(Date:6/25/2016)... Aliso Viejo, California (PRWEB) , ... June 25, 2016 , ... ... preset to fit their specific project," said Christina Austin - CEO of Pixel Film ... all fully customizable and all within Final Cut Pro X . Simply select ...
(Date:6/25/2016)... ... June 25, 2016 , ... As a lifelong Southern Californian, ... and his M.D from the David Geffen School of Medicine at UCLA. He trained ... Angeles to complete his fellowship in hematology/oncology at the UCLA-Olive View-Cedars Sinai program where ...
(Date:6/25/2016)... ... June 25, 2016 , ... On Friday, June 10, Van Mitchell, ... at Work award to iHire in recognition of their exemplary accomplishments in worksite health ... annual Maryland Workplace Health & Wellness Symposium at the BWI Marriott in Linthicum Heights. ...
Breaking Medicine News(10 mins):
(Date:6/24/2016)... , June 24, 2016 ... appointment of Dr. Edward Futcher to ... Director, effective June 23, 2016.Dr. Futcher was also ... and Governance Committees.  As a non-executive member of ... expertise and strategic counsel to VolitionRx in connection ...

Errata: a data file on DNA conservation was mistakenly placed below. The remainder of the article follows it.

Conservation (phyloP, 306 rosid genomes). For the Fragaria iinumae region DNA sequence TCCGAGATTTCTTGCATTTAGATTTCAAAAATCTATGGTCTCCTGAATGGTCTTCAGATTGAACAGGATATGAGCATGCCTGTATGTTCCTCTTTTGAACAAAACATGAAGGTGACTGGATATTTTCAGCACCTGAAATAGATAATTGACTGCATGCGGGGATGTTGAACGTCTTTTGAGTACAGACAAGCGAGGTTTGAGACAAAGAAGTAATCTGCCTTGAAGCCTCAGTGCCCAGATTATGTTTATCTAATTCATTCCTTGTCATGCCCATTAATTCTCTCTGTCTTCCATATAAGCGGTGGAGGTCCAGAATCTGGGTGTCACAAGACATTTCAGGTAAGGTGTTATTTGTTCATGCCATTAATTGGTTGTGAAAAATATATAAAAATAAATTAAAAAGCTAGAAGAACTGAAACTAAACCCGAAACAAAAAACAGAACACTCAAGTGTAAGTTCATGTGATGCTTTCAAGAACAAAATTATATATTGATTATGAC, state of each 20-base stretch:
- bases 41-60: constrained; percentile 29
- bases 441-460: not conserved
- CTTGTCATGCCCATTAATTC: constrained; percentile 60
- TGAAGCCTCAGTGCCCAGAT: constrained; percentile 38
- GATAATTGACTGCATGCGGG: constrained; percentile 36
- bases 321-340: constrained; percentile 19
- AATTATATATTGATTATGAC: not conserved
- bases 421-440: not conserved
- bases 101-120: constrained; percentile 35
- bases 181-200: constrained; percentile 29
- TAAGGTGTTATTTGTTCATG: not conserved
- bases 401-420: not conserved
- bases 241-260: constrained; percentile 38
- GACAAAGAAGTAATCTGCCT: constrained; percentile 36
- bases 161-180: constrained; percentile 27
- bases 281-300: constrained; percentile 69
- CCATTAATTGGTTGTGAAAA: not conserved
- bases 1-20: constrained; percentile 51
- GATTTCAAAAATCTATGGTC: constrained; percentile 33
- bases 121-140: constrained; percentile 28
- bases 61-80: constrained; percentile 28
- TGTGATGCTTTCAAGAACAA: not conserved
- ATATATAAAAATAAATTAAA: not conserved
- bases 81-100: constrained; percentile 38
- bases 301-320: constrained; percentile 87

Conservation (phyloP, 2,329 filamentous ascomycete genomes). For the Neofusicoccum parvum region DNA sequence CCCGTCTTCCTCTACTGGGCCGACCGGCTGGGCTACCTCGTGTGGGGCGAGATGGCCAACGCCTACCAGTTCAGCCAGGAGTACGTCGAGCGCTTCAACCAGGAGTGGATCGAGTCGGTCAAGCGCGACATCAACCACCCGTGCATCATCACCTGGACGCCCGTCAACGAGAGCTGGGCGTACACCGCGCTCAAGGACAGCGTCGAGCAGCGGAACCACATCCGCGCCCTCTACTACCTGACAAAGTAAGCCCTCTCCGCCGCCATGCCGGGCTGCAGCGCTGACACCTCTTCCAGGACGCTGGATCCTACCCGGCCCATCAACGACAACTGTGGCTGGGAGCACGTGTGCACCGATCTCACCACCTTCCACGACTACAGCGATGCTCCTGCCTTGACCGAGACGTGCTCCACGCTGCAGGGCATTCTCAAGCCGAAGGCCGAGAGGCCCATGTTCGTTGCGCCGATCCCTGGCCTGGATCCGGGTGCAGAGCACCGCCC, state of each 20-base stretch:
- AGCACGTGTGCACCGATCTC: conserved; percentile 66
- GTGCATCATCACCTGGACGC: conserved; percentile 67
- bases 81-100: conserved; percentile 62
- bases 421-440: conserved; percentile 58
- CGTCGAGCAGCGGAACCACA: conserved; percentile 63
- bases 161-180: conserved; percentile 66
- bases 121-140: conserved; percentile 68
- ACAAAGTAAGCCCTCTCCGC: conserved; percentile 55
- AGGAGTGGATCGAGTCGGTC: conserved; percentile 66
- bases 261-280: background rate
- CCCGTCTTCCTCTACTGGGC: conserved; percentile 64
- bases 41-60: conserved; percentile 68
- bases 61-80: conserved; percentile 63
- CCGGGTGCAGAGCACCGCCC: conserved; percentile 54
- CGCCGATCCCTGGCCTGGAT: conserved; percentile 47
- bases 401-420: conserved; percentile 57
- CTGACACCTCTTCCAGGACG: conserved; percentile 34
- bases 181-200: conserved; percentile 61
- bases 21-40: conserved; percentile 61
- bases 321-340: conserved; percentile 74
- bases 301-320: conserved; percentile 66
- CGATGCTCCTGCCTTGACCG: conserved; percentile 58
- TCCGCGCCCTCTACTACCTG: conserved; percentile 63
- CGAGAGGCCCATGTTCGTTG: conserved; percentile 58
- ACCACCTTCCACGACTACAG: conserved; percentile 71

(Date:6/23/2016)... Research and Markets has announced the addition of ... report to their offering. ... kidney failure, it replaces the function of kidneys by removing ... thus the treatment helps to keep the patient body,s electrolytes ... Increasing number of ESRD patients & substantial healthcare expenditure ...
(Date:6/23/2016)... ITASCA, Ill. , June 23, 2016  In a startling ... states are failing their residents by lacking a comprehensive, proven plan ... , a definitive ranking of how states are tackling the ... rating to only four states – Kentucky , ... and Vermont . Of the 28 failing states, ...
Breaking Medicine Technology: